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Instead of conducting scientific studies, quackery's promoters use anecdotes and testimonials to promote their practices and political maneuvering to keep regulatory agencies at bay. The legislative strategies include: (1) protection through licensing laws, (2) "insurance equality" laws, and (3) weakening of regulatory agencies.
One way for unscientific practitioners to preserve their freedom to practice is to set up their own licensing boards that permit them. Chiropractors have been licensed in all 50 states since 1974. Although chiropractic boards occasionally discipline practitioners, they almost never interfere with quack practices. Naturopaths, nonphysician acupuncturists, and massage therapists (many of whom are engaged in bizarre practices) have achieved licensure in fewer states but are actively campaigning in many others. The achievement of licensure enables practitioners to assert, "Now we are recognized by law, insurance companies should have to cover our services." In many states, vigorous efforts are also being made to obtain laws that would make it difficult or impossible for licensing boards to discipline physicians who engage in "alternative" practices. A few states have passed such laws already. Perhaps the most dangerous effort related to licensing is the drive in Minnesota to set up a new "occupation" for "complementary and alternative health care practitioners who are currently unlicensed." This would include homeopaths, naturopaths, herbalists, massage therapists, nutrition and body-mind therapists, and other natural healers." The proposed law would set no minimum criteria for either education or clinical competence.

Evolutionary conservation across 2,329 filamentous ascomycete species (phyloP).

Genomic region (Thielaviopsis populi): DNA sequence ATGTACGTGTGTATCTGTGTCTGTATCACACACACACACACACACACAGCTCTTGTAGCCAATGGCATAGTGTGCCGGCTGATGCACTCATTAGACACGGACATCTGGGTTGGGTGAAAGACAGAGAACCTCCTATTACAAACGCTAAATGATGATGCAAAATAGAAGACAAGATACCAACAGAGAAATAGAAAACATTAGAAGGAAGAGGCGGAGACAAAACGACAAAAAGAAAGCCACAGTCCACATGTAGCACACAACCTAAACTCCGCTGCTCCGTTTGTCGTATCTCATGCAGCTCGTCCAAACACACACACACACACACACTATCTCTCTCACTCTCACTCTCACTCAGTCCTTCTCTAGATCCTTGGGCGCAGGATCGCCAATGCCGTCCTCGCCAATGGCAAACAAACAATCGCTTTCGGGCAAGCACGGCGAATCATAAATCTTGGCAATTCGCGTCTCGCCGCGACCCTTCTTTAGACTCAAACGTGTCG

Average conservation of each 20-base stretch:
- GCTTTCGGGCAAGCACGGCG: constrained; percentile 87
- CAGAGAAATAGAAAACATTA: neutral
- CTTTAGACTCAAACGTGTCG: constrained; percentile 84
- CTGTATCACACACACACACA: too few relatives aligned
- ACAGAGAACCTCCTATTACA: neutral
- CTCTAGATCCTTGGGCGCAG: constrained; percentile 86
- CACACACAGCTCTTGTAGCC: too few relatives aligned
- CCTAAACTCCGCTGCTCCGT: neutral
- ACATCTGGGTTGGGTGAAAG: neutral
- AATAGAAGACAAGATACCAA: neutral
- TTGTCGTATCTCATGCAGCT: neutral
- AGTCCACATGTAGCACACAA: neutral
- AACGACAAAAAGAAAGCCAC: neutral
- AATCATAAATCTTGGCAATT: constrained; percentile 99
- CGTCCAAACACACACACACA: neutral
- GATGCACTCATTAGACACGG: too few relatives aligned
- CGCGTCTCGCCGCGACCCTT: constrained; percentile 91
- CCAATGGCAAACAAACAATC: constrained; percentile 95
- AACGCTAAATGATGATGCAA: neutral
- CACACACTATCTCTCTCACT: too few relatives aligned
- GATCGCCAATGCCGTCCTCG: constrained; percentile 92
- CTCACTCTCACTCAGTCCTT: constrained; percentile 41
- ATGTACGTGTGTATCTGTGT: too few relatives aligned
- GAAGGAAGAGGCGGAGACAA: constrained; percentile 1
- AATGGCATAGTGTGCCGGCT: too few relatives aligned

Most insurance companies do not want to pay for treatments that the scientific community regards as ineffective. To get around this, "alternative" providers seek passage of laws to force insurance policies to cover whatever they do. Bills of this type are promoted as pro-consumer by stating that they will prevent "discrimination" and enable consumers to have "freedom of choice." Chiropractors have used this approach to gain passage of such laws in more than 40 states. Only a few states force coverage of other practitioners, but "alternative" proponents are actively lobbying to change this. Such laws restrict freedom rather than promote it. The restrict the freedom of insurance companies to restrict their coverage to proven treatments, and they force many policyholders to pay for quack practices whether they want to do so or not.
Quackery's proponents have succeeded in curbing the FDA's ability to regulate "dietary supplements" and herbs and would like to cripple the ability of state licensing boards to discipline unscientific practitioners.
The Proxmire Amendment (1976) to the federal Food, Drug, and Cosmetic Act prohibited the FDA from limiting the potency of ingredients of vitamin and mineral products that are not inherently dangerous. This bill prevents the FDA from ridding the marketplace of useless "dietary supplement" ingredients and irrational combinations of ingredients. The bill was passed because the health-food industry misled many of its customers into believing that the FDA intended to greatly restrict the sale of supplement products. More than a million protest messages poured into Congress as a result.